Getty Foundation under The Paper Project funded the curation of maps, painted creations, and cartographic documents from the Mewar Royal collection, Tracing the past through the intricate lines of maps, ‘Picturing Place’ at The City Palace Museum reveals Udaipur’s hidden cartographic gems
In a world saturated with modern technology and GPS devices guiding us effortlessly from one destination to another, it’s easy to forget the significance that maps once held in shaping our understanding of the world. In a brilliant endeavor, ‘Picturing Place: Painted and Printed Maps at the Udaipur Court,’ a groundbreaking exhibition hosted by The City Palace Museum in Udaipur, India, takes us on a captivating journey through time, offering a rare glimpse into the cartographic treasures that were pivotal in shaping the history and identity of Udaipur.
Funded by The Getty Foundation under The Paper Project, this exhibition is a labor of love and dedication, painstakingly curated to bring together an array of maps, painted creations, and cartographic documents from the Mewar Royal collection, with origins dating back to the early 1700s. The meticulous preservation of these materials by the curatorial and research teams of The City Palace Museum is a testament to the commitment to safeguarding history for present and future generations.
Stepping into the exhibition, visitors are transported to an era when maps were more than just navigational tools; they were windows to the past, offering insights into the landscapes, architecture, and cultural nuances of a bygone era. The exhibited maps are not mere representations of geographical features but are artworks in their own right, crafted with care and attention to detail that reflect the values and aspirations of the time.
The Maharana of Mewar Charitable Foundation (MMCF) played a pivotal role in making this exhibition a reality. Securing a grant from The Getty Foundation in 2021, MMCF paved the way for this extraordinary showcase of history’s artifacts. Dr. Shailka Mishra, the consultant curator for the project, aptly describes the maps as historical documents with immense archival value. They offer a holistic view of the past, complementing other court records and documents, and enriching our understanding of the cultural, political, and intellectual tapestry of the era.
The maps exhibited in ‘Picturing Place’ are more than just representations of physical spaces; they are windows into the mindset and perceptions of the past. The 53 objects on display, including paintings, maps, architectural drawings, photographs, and more, unveil the layers of Udaipur’s history. These artifacts are not only pieces of art but also repositories of knowledge that depict Udaipur’s evolution over time.
One cannot help but marvel at the symbiotic relationship between cartography and history. The maps exhibited at the Udaipur Court offer a glimpse into the aspirations, challenges, and achievements of the time. From early printed maps of India and world maps to local district maps created for revenue administration, each piece carries a story waiting to be unraveled.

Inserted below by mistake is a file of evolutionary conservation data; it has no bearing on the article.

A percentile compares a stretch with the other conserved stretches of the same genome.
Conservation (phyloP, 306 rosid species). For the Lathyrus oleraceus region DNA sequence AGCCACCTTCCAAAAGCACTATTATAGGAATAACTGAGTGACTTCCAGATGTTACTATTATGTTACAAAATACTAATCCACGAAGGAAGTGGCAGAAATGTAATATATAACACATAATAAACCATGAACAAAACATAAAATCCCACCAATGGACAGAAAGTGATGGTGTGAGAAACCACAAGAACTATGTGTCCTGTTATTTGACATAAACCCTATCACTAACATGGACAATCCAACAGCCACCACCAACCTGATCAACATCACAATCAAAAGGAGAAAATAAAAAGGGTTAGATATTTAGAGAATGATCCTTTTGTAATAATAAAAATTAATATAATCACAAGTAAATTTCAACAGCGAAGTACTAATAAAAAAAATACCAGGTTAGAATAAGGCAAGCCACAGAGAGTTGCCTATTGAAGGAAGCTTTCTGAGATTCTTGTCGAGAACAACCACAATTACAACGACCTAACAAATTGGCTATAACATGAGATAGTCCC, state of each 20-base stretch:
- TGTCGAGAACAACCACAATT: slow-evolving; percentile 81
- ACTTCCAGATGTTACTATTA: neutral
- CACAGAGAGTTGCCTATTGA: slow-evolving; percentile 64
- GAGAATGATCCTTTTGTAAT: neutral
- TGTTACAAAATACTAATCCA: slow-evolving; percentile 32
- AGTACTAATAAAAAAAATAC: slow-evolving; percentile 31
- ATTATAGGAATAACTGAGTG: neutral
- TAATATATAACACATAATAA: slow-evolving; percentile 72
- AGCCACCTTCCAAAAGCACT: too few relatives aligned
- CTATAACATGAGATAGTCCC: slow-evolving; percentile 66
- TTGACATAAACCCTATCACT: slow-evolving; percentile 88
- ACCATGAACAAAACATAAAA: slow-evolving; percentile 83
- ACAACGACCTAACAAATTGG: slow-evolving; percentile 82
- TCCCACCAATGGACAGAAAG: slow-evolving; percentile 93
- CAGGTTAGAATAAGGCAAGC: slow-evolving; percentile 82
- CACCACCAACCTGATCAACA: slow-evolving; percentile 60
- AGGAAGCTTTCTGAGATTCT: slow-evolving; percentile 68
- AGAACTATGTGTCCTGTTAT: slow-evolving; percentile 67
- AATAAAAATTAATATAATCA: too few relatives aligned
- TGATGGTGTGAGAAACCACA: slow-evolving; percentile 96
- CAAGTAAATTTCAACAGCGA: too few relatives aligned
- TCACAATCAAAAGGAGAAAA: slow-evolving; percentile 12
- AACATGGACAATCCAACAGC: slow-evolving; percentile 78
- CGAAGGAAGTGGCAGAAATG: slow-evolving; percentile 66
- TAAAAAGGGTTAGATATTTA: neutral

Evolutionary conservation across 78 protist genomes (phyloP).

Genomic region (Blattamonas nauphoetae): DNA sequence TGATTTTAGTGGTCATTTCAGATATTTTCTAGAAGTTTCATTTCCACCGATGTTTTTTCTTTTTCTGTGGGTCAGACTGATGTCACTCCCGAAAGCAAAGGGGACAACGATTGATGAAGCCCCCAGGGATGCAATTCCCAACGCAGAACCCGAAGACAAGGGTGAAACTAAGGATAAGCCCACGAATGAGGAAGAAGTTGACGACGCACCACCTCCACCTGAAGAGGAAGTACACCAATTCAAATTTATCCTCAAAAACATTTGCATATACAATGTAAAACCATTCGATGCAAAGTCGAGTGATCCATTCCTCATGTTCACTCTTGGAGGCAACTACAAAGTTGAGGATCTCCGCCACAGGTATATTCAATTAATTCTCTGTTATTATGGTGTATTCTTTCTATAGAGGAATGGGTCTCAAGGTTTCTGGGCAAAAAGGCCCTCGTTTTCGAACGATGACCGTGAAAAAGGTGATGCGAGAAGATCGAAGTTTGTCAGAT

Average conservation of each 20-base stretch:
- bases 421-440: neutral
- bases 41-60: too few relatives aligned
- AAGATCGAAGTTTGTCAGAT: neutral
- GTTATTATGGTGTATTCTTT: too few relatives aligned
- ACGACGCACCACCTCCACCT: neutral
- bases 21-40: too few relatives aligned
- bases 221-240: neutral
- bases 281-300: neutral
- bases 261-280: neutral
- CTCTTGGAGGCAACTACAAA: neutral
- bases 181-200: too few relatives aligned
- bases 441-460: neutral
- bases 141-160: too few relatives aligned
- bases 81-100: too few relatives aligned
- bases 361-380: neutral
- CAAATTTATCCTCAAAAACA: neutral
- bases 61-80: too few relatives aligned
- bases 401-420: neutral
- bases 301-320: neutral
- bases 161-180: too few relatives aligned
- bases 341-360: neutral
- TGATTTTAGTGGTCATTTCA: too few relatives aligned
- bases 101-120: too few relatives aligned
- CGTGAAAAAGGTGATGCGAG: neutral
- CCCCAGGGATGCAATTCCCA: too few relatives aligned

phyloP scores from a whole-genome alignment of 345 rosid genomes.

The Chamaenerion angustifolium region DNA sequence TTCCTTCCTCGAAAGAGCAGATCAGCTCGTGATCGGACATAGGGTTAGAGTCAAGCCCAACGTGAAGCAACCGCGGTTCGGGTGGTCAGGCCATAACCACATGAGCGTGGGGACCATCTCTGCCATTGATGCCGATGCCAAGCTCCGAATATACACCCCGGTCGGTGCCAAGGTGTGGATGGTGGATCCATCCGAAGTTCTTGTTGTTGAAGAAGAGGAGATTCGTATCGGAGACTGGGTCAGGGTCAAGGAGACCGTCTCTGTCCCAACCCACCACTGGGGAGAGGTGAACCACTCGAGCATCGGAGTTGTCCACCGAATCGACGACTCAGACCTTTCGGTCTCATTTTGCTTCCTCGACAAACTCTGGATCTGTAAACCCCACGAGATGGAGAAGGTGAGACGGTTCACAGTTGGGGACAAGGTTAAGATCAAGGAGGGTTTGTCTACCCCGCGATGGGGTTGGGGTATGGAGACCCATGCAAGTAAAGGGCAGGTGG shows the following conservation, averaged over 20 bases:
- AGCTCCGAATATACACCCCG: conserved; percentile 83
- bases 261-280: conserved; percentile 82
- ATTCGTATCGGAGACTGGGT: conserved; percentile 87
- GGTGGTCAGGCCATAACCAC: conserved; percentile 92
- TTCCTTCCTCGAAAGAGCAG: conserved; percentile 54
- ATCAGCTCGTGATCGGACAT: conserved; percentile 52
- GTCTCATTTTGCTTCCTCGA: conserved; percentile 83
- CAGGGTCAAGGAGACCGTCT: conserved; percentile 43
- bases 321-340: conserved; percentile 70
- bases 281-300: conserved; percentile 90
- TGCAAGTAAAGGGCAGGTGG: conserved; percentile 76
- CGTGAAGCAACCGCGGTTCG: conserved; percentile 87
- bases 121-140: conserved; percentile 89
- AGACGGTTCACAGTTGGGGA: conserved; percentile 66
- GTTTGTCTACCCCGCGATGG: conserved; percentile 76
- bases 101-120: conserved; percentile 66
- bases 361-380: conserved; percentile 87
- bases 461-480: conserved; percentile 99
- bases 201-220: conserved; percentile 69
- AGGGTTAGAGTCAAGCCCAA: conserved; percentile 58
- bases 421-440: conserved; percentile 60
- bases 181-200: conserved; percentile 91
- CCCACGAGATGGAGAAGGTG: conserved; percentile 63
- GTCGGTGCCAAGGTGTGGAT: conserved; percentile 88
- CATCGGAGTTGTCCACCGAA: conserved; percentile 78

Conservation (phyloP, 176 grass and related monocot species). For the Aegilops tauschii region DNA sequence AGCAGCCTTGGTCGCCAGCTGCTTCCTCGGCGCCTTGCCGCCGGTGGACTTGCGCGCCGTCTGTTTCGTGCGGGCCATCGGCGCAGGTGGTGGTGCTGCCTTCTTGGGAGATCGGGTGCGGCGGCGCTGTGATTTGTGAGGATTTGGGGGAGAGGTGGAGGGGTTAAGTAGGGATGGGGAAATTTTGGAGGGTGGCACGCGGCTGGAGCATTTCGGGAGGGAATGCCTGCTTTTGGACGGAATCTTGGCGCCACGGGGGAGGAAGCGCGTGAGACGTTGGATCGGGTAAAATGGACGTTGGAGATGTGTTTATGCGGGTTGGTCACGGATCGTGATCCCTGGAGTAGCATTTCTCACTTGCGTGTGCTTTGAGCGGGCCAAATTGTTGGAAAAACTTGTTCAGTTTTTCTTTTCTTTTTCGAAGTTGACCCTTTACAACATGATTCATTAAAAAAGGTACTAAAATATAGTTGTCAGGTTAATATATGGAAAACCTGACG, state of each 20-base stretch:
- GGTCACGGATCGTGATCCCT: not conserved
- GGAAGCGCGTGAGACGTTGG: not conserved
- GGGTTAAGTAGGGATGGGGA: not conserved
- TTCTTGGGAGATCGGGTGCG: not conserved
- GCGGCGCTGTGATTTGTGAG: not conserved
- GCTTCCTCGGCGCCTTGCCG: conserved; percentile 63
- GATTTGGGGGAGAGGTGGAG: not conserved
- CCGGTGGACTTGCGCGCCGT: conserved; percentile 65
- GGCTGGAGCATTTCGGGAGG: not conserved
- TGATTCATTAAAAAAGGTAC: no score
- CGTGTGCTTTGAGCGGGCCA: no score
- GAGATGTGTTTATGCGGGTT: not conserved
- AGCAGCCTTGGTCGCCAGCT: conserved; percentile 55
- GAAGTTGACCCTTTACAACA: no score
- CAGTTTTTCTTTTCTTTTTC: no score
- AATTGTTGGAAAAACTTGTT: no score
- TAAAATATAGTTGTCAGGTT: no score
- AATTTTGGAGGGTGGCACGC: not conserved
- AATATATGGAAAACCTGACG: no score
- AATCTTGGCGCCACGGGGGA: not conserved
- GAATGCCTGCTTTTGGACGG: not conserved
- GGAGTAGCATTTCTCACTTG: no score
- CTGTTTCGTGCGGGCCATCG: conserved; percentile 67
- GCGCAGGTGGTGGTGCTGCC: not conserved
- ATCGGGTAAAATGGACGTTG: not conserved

The exhibition doesn’t merely showcase these artifacts; it immerses visitors in an interactive experience. Through guided tours and interactive kiosks, visitors can engage with the exhibits on a deeper level, connecting with the narratives and stories woven into each map. This exhibition serves as a bridge between the past and the present, reminding us of the enduring value of historical artifacts in fostering a deeper understanding of our roots.
Dr. Lakshyaraj Singh Mewar, Trustee of Maharana of Mewar Charitable Foundation, rightly acknowledges the importance of preserving living heritage and sharing it with a diverse audience, both nationally and globally. He commends the collaborative efforts of the museum and The Getty Foundation in creating a platform that celebrates authentic knowledge and heritage.
As we stand in awe of the ‘Picturing Place’ exhibition, it’s important to recognize the larger context it contributes to. The exhibition is not an isolated event but a continuation of The City Palace Museum’s engagement with the international community. In 2022-2023, the museum lent its invaluable collection to major international exhibitions, reinforcing the significance of preserving and sharing cultural heritage on a global stage.
Moreover, this collection of maps and documents isn’t just a reflection of Udaipur’s history but a testament to the human endeavor to understand, explore, and visualize the world around us. The maps serve as mirrors, reflecting the intellectual, artistic, and technological prowess of their time. They offer a glimpse into how societies perceived their place in the world, their relationships with neighboring regions, and their ambitions.
‘Picturing Place: Painted and Printed Maps at the Udaipur Court’ is more than an exhibition; it’s a portal to the past. It allows us to traverse centuries and immerse ourselves in the perspectives, challenges, and triumphs of those who came before us. The exhibition reiterates the timeless value of historical artifacts in bridging the gap between generations and shaping a holistic understanding of our shared heritage. As we marvel at the delicate strokes of ink on paper, we’re reminded that maps are not just tools to find our way; they are mirrors reflecting the rich tapestry of human history